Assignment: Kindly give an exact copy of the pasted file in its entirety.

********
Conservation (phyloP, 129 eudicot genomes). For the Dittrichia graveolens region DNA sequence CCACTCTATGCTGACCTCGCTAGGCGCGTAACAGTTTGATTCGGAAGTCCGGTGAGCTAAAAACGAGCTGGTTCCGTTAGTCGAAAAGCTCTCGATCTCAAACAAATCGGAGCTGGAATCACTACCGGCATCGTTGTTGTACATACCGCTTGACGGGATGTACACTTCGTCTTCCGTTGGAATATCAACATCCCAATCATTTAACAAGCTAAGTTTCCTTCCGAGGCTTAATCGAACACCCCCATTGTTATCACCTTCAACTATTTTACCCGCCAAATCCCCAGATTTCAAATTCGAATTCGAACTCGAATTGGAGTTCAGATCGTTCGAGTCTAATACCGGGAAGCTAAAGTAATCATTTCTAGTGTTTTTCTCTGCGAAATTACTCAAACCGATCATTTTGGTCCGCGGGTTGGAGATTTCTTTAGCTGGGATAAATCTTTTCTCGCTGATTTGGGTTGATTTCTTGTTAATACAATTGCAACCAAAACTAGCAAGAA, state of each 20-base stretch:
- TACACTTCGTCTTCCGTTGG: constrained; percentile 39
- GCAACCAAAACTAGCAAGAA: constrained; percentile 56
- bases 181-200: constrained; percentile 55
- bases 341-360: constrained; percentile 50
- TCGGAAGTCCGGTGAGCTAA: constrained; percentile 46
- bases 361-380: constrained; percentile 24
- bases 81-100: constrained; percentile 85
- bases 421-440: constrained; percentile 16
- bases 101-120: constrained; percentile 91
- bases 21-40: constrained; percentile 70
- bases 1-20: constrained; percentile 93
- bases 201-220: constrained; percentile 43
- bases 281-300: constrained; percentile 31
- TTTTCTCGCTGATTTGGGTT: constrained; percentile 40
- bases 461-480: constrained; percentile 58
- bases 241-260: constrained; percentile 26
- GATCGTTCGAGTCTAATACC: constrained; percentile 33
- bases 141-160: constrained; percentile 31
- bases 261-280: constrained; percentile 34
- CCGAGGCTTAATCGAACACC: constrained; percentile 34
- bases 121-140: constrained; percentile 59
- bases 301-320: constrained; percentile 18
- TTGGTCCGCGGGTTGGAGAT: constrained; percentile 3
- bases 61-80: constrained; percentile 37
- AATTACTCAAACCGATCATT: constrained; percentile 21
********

Conservation (phyloP, 129 eudicot genomes). For the Dittrichia graveolens region DNA sequence CCACTCTATGCTGACCTCGCTAGGCGCGTAACAGTTTGATTCGGAAGTCCGGTGAGCTAAAAACGAGCTGGTTCCGTTAGTCGAAAAGCTCTCGATCTCAAACAAATCGGAGCTGGAATCACTACCGGCATCGTTGTTGTACATACCGCTTGACGGGATGTACACTTCGTCTTCCGTTGGAATATCAACATCCCAATCATTTAACAAGCTAAGTTTCCTTCCGAGGCTTAATCGAACACCCCCATTGTTATCACCTTCAACTATTTTACCCGCCAAATCCCCAGATTTCAAATTCGAATTCGAACTCGAATTGGAGTTCAGATCGTTCGAGTCTAATACCGGGAAGCTAAAGTAATCATTTCTAGTGTTTTTCTCTGCGAAATTACTCAAACCGATCATTTTGGTCCGCGGGTTGGAGATTTCTTTAGCTGGGATAAATCTTTTCTCGCTGATTTGGGTTGATTTCTTGTTAATACAATTGCAACCAAAACTAGCAAGAA, state of each 20-base stretch:
- TACACTTCGTCTTCCGTTGG: constrained; percentile 39
- GCAACCAAAACTAGCAAGAA: constrained; percentile 56
- bases 181-200: constrained; percentile 55
- bases 341-360: constrained; percentile 50
- TCGGAAGTCCGGTGAGCTAA: constrained; percentile 46
- bases 361-380: constrained; percentile 24
- bases 81-100: constrained; percentile 85
- bases 421-440: constrained; percentile 16
- bases 101-120: constrained; percentile 91
- bases 21-40: constrained; percentile 70
- bases 1-20: constrained; percentile 93
- bases 201-220: constrained; percentile 43
- bases 281-300: constrained; percentile 31
- TTTTCTCGCTGATTTGGGTT: constrained; percentile 40
- bases 461-480: constrained; percentile 58
- bases 241-260: constrained; percentile 26
- GATCGTTCGAGTCTAATACC: constrained; percentile 33
- bases 141-160: constrained; percentile 31
- bases 261-280: constrained; percentile 34
- CCGAGGCTTAATCGAACACC: constrained; percentile 34
- bases 121-140: constrained; percentile 59
- bases 301-320: constrained; percentile 18
- TTGGTCCGCGGGTTGGAGAT: constrained; percentile 3
- bases 61-80: constrained; percentile 37
- AATTACTCAAACCGATCATT: constrained; percentile 21